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After the second rest day, the 2017 Tour de France enters its final stretch on Tuesday, with Stage 16 on tap.
The ride to Romans-sur-Isere shouldn’t bother the peloton too much, with a bunch sprint expected after a scenic day in the Massif Central and Rhone Valley. Expect to see plenty of spectacular helicopter images during a very fast stage.
Here’s a look at the route, via CyclingnewsTV:
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The peloton enjoyed its second rest day on Monday in Le Puy-en-Velay, where Tuesday’s stage will also start. It’s one of France’s best kept secrets, a stunning city hidden in the Haute-Loire region, and the riders undoubtedly enjoyed their time off there.
Team Sky’s Chris Froome gladly posed for a photo, per Matt Dickinson of the Times:
Matt Dickinson @DickinsonTimes
Le Puy-en-Velay, since you’re asking… https://t.co/WBI2NRMYTA
But starting Tuesday, it’s back to business. The first half of the stage sees the peloton return to the Massif Central, and while the riders won’t face any really tough ascents, the descents could prove tricky.
A breakaway group is almost certain to establish itself early, and in the Massif Central, it could build a comfortable lead in a hurry. The sprint teams will have earmarked this stage, however, and likely won’t lift their foot off the gas once in the second half of the stage.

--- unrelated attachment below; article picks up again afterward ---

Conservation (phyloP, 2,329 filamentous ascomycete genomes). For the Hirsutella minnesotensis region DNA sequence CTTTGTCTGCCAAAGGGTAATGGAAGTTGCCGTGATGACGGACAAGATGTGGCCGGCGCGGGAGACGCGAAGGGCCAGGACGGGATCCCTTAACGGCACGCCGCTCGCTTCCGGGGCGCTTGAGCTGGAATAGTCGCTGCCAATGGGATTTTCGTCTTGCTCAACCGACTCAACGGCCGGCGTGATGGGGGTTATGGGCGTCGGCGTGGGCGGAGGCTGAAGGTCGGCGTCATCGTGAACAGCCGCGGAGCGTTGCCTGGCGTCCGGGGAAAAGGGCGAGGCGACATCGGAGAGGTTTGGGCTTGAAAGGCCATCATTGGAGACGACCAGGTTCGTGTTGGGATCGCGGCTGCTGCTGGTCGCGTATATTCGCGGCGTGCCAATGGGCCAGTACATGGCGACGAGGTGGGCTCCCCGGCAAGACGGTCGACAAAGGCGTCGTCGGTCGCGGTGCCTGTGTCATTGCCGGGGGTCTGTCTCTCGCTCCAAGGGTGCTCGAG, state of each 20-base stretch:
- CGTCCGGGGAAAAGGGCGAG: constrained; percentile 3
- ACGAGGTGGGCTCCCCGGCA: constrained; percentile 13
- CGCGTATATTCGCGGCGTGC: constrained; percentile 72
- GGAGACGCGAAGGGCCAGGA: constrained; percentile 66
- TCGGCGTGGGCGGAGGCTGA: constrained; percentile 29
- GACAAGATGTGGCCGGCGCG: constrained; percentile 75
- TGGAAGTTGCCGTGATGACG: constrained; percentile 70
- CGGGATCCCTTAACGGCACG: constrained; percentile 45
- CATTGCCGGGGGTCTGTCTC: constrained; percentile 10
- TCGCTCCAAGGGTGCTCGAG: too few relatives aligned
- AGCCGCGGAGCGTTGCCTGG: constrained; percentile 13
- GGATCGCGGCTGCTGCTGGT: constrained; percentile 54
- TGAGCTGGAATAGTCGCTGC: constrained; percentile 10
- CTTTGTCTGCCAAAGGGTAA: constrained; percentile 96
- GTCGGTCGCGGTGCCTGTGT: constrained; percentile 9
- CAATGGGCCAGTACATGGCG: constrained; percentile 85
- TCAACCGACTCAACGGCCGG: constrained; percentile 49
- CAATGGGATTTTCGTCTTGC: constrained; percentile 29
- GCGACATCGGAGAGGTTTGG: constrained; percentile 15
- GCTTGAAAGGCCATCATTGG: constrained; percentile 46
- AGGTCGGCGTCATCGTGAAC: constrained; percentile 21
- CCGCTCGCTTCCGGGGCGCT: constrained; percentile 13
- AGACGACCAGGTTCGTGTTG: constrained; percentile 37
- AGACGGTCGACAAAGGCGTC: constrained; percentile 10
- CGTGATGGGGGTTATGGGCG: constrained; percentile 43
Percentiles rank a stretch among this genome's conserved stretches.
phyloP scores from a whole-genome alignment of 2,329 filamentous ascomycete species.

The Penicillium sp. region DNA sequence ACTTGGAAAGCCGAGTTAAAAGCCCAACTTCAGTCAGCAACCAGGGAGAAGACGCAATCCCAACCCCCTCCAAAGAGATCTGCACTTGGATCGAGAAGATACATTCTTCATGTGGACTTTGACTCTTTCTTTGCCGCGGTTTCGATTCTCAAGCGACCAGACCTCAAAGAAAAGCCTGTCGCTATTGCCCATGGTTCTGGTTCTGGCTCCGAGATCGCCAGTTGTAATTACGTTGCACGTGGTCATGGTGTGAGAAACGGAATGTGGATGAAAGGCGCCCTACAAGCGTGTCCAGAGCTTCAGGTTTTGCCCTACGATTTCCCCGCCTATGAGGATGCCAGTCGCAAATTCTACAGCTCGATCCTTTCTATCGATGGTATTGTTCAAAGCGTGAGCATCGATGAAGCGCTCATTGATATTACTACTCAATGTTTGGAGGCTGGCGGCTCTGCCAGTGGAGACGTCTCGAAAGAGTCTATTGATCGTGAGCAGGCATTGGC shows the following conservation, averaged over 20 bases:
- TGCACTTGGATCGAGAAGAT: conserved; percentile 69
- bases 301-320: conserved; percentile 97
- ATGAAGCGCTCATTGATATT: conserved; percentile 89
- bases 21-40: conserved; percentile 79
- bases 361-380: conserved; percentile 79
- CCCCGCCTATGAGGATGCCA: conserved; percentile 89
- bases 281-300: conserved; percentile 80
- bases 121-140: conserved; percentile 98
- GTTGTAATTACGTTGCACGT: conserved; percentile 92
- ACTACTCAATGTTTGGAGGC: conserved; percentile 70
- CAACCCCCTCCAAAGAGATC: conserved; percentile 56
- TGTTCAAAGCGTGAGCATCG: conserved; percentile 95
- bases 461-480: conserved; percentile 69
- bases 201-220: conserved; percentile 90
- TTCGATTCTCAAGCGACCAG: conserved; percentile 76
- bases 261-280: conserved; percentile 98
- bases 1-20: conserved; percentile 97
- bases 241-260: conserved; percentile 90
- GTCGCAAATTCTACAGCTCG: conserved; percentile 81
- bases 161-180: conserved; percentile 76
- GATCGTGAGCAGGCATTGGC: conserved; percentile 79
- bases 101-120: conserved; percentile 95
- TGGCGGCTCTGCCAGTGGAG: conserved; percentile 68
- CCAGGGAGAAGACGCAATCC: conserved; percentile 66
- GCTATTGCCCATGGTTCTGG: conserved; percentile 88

Bernard Papon/Associated Press
This could be the sprinters’ final chance to shine before the Champs-Elysees, with the race hitting the Alps on Wednesday. Stage 17 seems a good bet for a breakaway to last until the finish line, so the teams specialising in that type of racing may keep one or two riders back on Tuesday as well.
Marcel Kittel has been close to unstoppable so far, with a remarkable five stage wins already. As shared by CafeRoubaix, his performance in this race has been historic:
Marcel Kittel is the first rider in 108 years to win at least five of the first 11 stages of a Tour de France edition.
With Peter Sagan disqualified in the opening week, the road to the green jersey opened up for the German, and he’s agonisingly close to winning the points classification. As long as Michael Matthews doesn’t make any major gains on Tuesday, Kittel should be safe―barring crashes and abandoning the race.
The favourites for the general classification should enjoy a reasonably easy day in the saddle, with the tricky descents too far from the finish line to make a difference. The likes of Froome and Fabio Aru will be eyeing the Alps, where this year’s race will likely be won.